Have you ever wondered what bearing different beverages may have on your blood pressure readings? And which of them might work best in reducing blood pressure, and which you should avoid or limit the consumption of? Most of us are already aware that the caffeine in coffee, and soda drinks, such as Coke and Diet Coke can cause a sudden spike in blood pressure.
This is something you will probably want to avoid if you do suffer form any form of hypertension and are trying to restrict the consumption of any substance which will adversely affect your blood pressure levels.
…Well, the good news is that there are indeed healthy alternative drinks which you may want to check out and try for yourself. The one which I want to focus on today is Hibiscus Tea
Many of us are familiar with the beautiful Hibiscus flower which grows in tropical places around the world, like Hawaii.
However how many of you knew that a delicious beverage can be made from the crimson or deep magenta-coloured calyces** of the Roselle or (Hibiscus sabdariffa) flower? It can be consumed both hot and cold and has a flavour which is reminiscent of cranberry. As this gives it a rather tart taste it often requires a small amount of sweetening agent. My personal favourite is to add a teaspoon of honey.
**the sepals of a flower, typically forming a whorl that encloses the petals and forms a protective layer around a flower in bud.
In the video below, Dr Diane McKay of Tufts University in Boston, discusses a trial she conducted concerning the effects on blood pressure of drinking Hibiscus Tea
Even although the trial was limited to 65 adults between 30 and 70 years old who presented with either a pre-hypertensive state or mild hypertension, the implications for transfer of the results to the wider population are encouraging. While a 7-point drop in blood pressure might not seem like much, Dr McKay says studies have shown that “even small changes in blood pressure … when maintained over time … will reduce the risk of stroke and heart attack.” The mechanism which enables the tea to exert its beneficial effect upon the blood pressure seems to lie in the anthocyanins it contains. (Anthocyanins are water-soluble phytochemicals with a typical red to blue color.) These act as antihypertensive compounds and have an ACE inhibiting effect, similar to that of some prescription blood pressure medications.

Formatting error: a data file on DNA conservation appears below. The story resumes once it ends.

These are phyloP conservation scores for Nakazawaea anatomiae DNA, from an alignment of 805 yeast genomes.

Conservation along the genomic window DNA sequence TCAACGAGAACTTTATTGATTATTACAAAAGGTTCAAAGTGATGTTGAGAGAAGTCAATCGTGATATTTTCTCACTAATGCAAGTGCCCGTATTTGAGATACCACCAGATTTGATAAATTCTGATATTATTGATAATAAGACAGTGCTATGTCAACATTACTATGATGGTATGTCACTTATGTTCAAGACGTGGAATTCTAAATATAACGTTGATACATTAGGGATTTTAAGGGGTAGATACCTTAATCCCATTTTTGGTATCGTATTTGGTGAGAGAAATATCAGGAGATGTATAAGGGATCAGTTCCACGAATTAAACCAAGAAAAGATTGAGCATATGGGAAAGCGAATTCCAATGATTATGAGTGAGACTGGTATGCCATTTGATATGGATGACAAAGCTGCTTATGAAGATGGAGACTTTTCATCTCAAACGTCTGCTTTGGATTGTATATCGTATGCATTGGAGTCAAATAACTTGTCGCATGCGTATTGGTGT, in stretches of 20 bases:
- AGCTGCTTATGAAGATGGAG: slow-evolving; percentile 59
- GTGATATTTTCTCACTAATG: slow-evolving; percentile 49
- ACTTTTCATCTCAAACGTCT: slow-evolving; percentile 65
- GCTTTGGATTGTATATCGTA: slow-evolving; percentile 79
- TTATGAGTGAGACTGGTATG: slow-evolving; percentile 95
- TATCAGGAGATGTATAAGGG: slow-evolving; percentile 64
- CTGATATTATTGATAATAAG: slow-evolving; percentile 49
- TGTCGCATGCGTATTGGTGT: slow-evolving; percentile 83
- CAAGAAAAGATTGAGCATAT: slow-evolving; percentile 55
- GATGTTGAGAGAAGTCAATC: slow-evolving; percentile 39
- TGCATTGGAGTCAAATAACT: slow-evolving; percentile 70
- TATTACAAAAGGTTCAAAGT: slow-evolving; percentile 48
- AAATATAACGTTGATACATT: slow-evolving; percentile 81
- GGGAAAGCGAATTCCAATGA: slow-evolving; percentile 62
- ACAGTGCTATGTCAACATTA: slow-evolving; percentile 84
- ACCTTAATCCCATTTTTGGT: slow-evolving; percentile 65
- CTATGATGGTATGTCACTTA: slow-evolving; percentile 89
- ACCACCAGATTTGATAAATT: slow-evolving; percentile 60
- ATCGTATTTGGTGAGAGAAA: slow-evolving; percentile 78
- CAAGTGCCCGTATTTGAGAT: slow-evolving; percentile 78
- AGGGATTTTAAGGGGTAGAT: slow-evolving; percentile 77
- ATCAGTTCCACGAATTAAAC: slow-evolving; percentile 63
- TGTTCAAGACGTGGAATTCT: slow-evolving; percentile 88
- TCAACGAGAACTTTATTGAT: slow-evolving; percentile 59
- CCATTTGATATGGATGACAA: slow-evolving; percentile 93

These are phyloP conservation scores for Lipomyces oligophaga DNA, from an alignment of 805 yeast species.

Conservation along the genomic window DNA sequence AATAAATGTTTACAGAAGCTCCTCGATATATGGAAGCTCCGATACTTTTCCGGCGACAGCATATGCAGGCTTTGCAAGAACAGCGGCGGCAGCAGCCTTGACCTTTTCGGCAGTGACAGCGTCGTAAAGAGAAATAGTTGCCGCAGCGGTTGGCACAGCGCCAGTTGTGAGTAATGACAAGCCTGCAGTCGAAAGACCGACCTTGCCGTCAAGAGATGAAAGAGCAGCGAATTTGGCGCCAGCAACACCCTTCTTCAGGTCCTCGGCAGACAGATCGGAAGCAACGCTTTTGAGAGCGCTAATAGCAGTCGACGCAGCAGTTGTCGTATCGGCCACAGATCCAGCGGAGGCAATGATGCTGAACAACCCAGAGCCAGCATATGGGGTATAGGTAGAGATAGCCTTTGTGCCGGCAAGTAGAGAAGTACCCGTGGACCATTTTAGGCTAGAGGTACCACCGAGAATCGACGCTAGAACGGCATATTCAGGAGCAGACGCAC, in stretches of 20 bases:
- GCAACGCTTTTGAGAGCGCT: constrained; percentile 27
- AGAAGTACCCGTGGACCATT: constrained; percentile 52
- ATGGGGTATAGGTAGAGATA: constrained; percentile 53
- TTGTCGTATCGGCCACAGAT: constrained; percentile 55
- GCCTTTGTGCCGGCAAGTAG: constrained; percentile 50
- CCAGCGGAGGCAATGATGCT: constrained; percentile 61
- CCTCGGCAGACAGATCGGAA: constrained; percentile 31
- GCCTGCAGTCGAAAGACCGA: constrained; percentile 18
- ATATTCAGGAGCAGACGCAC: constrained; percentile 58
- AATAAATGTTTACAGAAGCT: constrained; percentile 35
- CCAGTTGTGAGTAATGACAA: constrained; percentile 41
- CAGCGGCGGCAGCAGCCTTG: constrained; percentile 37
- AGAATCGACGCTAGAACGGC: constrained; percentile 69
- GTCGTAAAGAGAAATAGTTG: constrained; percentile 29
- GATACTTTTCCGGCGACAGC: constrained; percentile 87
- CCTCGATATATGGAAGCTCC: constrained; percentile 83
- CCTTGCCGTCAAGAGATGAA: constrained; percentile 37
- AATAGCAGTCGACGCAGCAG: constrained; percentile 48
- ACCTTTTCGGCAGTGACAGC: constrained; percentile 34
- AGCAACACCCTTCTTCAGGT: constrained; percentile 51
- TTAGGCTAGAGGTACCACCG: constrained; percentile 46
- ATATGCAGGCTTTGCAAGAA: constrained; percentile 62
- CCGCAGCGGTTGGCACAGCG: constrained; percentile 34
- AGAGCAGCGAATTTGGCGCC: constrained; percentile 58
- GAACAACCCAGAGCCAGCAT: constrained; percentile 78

HIBISCUS TEA has traditionally been used as a remedy for high blood pressure in the Middle East and other countries around the world. The only caveat to be aware of is that the tea has to be consumed on a daily basis to maintain its positive benefits. The suggested amount to imbibe is three cups per day.
You can find Hibiscus Tea at your local health food stores, tea specialty shops or online at Amazon. The brand below is the one I prefer as it is not only certified organic but also a FairTrade product, so that the farmers who cultivate the Hibiscus plants receive a fair trade premium for community development. I like the idea of giving back. 🙂 . And it makes a truly delicious beverage, hot or cold!
Have a go at brewing hibiscus tea and not only your blood pressure, but your whole body will benefit from its naturally nutritious ingredients.